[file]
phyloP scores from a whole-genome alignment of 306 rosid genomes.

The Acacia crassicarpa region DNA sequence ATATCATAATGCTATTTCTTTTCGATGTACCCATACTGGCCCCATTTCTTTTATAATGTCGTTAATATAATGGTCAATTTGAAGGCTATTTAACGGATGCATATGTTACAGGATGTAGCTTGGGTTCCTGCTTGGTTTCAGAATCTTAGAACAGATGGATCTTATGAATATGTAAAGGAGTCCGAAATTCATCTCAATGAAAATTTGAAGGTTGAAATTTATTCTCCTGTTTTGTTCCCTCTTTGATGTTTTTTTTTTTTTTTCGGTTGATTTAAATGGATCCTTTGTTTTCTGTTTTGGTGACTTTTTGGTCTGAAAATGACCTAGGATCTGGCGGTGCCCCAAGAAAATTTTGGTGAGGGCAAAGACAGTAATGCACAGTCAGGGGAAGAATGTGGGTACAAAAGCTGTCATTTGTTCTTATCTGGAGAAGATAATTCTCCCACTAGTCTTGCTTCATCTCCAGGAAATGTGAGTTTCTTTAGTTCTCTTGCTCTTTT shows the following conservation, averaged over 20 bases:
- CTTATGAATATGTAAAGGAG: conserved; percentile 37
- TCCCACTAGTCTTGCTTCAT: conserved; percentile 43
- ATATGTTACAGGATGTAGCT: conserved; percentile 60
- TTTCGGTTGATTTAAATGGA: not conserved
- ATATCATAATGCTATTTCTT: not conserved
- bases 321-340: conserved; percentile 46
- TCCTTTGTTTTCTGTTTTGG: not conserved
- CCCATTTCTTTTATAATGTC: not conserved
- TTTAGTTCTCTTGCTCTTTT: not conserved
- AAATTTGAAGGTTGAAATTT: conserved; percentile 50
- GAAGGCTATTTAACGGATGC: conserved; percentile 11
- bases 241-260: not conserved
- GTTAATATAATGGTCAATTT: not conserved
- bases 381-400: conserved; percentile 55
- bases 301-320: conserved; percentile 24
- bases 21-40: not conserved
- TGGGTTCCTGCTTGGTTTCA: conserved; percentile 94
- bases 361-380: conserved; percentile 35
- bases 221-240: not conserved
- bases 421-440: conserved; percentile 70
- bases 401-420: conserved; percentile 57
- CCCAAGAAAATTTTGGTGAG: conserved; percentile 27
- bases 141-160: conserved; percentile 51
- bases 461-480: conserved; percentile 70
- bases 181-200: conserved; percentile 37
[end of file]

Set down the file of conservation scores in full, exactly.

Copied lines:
phyloP scores from a whole-genome alignment of 306 rosid genomes.

The Acacia crassicarpa region DNA sequence ATATCATAATGCTATTTCTTTTCGATGTACCCATACTGGCCCCATTTCTTTTATAATGTCGTTAATATAATGGTCAATTTGAAGGCTATTTAACGGATGCATATGTTACAGGATGTAGCTTGGGTTCCTGCTTGGTTTCAGAATCTTAGAACAGATGGATCTTATGAATATGTAAAGGAGTCCGAAATTCATCTCAATGAAAATTTGAAGGTTGAAATTTATTCTCCTGTTTTGTTCCCTCTTTGATGTTTTTTTTTTTTTTTCGGTTGATTTAAATGGATCCTTTGTTTTCTGTTTTGGTGACTTTTTGGTCTGAAAATGACCTAGGATCTGGCGGTGCCCCAAGAAAATTTTGGTGAGGGCAAAGACAGTAATGCACAGTCAGGGGAAGAATGTGGGTACAAAAGCTGTCATTTGTTCTTATCTGGAGAAGATAATTCTCCCACTAGTCTTGCTTCATCTCCAGGAAATGTGAGTTTCTTTAGTTCTCTTGCTCTTTT shows the following conservation, averaged over 20 bases:
- CTTATGAATATGTAAAGGAG: conserved; percentile 37
- TCCCACTAGTCTTGCTTCAT: conserved; percentile 43
- ATATGTTACAGGATGTAGCT: conserved; percentile 60
- TTTCGGTTGATTTAAATGGA: not conserved
- ATATCATAATGCTATTTCTT: not conserved
- bases 321-340: conserved; percentile 46
- TCCTTTGTTTTCTGTTTTGG: not conserved
- CCCATTTCTTTTATAATGTC: not conserved
- TTTAGTTCTCTTGCTCTTTT: not conserved
- AAATTTGAAGGTTGAAATTT: conserved; percentile 50
- GAAGGCTATTTAACGGATGC: conserved; percentile 11
- bases 241-260: not conserved
- GTTAATATAATGGTCAATTT: not conserved
- bases 381-400: conserved; percentile 55
- bases 301-320: conserved; percentile 24
- bases 21-40: not conserved
- TGGGTTCCTGCTTGGTTTCA: conserved; percentile 94
- bases 361-380: conserved; percentile 35
- bases 221-240: not conserved
- bases 421-440: conserved; percentile 70
- bases 401-420: conserved; percentile 57
- CCCAAGAAAATTTTGGTGAG: conserved; percentile 27
- bases 141-160: conserved; percentile 51
- bases 461-480: conserved; percentile 70
- bases 181-200: conserved; percentile 37